Review: Catherine Jinks – Theophilus Grey and the Demon Thief

Theophilus Grey and the Demon Thief
Catherine Jinks

Philo runs a tight-nit team of link-boys whose role is to guide Londoners home in the dark. Their secondary goal is to collect information about all of the people of importance – and carry it home to their master for rewards. When thieves start dropping senseless to the ground, Philo can’t seem to get any information about it. What appears to be a simple argument between rival groups gets more complicated the more Philo thinks about it.

Philo and the boy26700148s are unique. Philo seems a very alert kid, yet unworldly in his own way. He’s far to used to taking orders! But you do see his character develop in the novel, and that’s a big thing for me. I can see the other link-boys getting more time in the sequel. They’re easy to remember the differences between them, which is important for someone like me who forgets names.

This novel twists and turns just like the streets of London. Just as you think you’ve worked out who the culprit is, the amount of information you have changes, and you are forced to reevaluate the whole situation. You feel with Philo when things go wrong, and you match his confusion with your own. I got right inside the character.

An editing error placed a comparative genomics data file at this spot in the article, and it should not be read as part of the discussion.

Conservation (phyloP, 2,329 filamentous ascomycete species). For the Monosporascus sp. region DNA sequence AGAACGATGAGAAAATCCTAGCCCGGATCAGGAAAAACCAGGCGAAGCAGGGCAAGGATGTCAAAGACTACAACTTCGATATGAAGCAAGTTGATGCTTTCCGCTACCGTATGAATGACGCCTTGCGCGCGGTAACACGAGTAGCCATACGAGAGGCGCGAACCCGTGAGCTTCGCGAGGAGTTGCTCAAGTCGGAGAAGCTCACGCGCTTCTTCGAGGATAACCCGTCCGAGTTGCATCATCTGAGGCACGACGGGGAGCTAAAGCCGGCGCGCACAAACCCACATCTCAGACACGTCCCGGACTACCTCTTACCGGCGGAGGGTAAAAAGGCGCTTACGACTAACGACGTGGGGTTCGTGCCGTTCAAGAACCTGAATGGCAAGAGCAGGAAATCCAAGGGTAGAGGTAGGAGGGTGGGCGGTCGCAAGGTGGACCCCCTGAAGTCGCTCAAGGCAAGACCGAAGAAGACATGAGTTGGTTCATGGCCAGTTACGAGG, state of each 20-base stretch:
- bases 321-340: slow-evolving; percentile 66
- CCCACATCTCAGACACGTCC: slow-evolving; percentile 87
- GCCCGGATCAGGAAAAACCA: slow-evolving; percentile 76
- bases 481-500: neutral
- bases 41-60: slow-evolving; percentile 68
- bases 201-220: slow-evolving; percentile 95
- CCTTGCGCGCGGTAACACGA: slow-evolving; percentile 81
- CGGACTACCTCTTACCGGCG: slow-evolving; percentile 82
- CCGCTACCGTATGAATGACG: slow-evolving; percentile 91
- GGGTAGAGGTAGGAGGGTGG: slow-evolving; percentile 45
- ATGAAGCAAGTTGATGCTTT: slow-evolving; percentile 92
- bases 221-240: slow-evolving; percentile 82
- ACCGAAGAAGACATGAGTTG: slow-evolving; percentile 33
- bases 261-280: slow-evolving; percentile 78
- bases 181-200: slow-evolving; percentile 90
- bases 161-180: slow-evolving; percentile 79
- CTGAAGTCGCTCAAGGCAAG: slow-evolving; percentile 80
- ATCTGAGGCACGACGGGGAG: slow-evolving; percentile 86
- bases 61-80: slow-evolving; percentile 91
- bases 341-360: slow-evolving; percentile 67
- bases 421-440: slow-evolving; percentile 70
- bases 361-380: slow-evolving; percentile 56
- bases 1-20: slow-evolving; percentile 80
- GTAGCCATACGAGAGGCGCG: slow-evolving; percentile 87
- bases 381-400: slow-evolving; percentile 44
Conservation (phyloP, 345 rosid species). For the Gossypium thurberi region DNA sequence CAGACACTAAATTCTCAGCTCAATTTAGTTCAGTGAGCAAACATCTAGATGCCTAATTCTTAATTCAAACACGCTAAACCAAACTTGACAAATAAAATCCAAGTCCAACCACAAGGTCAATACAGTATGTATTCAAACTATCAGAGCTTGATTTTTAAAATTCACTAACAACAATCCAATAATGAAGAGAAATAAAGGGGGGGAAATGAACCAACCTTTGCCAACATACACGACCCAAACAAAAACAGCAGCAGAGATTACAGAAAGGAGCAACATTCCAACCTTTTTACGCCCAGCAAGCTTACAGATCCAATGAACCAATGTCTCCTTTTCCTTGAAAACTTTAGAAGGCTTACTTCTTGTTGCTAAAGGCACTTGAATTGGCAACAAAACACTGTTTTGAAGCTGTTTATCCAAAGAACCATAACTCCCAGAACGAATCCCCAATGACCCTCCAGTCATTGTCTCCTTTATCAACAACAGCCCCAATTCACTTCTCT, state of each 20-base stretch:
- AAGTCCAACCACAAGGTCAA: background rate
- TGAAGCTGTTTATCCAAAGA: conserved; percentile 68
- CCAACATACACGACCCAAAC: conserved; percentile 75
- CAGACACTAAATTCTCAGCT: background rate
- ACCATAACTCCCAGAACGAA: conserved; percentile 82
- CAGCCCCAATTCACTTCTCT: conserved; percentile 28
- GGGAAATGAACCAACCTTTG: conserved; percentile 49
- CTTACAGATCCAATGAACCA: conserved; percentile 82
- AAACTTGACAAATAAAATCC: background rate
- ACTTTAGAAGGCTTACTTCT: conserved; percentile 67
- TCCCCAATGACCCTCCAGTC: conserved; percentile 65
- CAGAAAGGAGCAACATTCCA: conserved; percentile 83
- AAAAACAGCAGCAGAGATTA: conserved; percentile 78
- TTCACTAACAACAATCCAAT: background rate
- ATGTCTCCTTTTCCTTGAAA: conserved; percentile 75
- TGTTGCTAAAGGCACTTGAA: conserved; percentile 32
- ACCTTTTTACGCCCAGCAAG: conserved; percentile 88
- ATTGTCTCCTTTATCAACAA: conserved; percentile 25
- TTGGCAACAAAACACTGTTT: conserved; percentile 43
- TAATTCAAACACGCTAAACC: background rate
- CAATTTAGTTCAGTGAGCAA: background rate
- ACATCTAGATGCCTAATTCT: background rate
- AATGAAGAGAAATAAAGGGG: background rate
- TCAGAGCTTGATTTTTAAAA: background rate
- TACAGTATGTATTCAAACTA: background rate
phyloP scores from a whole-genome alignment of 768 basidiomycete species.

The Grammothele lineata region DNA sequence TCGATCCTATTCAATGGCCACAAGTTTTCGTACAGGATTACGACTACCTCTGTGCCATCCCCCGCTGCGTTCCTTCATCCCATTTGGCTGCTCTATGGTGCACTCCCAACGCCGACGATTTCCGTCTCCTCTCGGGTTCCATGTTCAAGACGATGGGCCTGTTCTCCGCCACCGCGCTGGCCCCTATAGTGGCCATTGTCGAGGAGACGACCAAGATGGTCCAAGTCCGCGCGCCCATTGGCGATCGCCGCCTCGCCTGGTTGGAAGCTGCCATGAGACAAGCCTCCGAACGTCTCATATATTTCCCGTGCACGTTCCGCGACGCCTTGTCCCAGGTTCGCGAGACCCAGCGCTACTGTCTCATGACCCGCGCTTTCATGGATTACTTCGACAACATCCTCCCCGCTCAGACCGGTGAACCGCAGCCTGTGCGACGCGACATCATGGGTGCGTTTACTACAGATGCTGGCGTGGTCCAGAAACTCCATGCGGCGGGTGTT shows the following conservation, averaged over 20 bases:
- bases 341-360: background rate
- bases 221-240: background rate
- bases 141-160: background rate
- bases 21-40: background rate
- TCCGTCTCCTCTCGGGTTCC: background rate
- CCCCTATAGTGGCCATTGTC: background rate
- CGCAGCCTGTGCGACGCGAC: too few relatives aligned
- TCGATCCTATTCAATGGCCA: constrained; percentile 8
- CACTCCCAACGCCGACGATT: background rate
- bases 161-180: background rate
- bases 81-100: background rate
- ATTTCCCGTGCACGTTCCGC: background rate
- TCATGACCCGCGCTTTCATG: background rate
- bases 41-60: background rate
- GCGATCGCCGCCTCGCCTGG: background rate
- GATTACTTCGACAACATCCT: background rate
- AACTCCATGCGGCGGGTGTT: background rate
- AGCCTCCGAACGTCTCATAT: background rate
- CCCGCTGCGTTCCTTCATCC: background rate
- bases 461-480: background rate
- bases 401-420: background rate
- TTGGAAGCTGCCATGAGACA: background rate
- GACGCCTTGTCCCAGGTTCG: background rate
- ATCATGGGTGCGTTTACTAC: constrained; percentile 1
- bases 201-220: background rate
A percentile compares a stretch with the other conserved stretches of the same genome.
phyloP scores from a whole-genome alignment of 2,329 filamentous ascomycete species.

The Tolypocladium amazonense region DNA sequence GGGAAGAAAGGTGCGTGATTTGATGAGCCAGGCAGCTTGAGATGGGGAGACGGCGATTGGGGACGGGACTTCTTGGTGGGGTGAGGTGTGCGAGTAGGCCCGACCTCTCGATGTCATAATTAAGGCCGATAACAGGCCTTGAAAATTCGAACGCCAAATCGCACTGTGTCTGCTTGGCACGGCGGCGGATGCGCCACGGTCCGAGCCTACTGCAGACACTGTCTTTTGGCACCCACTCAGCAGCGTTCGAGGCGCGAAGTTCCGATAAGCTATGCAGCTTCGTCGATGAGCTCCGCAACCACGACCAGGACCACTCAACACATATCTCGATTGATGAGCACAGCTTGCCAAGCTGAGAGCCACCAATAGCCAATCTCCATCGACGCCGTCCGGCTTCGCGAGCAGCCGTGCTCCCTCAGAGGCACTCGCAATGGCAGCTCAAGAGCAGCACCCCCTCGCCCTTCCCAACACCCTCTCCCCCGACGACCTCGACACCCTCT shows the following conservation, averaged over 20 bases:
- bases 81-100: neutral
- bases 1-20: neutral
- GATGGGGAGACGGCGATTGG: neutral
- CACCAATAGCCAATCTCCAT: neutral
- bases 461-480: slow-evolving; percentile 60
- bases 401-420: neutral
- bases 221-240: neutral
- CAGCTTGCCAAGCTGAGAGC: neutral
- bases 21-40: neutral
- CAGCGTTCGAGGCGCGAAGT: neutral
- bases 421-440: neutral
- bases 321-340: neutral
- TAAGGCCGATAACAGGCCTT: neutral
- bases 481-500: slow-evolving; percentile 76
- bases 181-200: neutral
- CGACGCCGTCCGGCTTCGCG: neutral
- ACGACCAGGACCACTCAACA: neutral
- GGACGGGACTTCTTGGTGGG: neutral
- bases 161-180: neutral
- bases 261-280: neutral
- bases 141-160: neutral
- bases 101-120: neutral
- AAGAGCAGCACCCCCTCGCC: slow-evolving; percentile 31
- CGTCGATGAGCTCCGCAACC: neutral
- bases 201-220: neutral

I’ve never been to London, but I have read a series of novels about being in London. Olden London somehow seems more interesting than current London to me! This noel effortlessly puts you into Philo’s shoes, and opens your eyes to the everyday life of Georgian Londoners.

There is plenty of room left open for a sequel, but at that same time I was entirely satisfied with the story. I finished it in a brief gasp, and hated that I had gulped it so quickly! The story was just so compelling towards the end that I had to keep reading.

I’ve given this a very generous 5 stars. I realise that I’m heading out of the target age zone for this novel, and so its entertainment value for me is potentially less than it was before. But it was a brilliant novel that I would suggest reading again.


Thanks to Allen & Unwin for providing me with a complimentary review copy of this novel.

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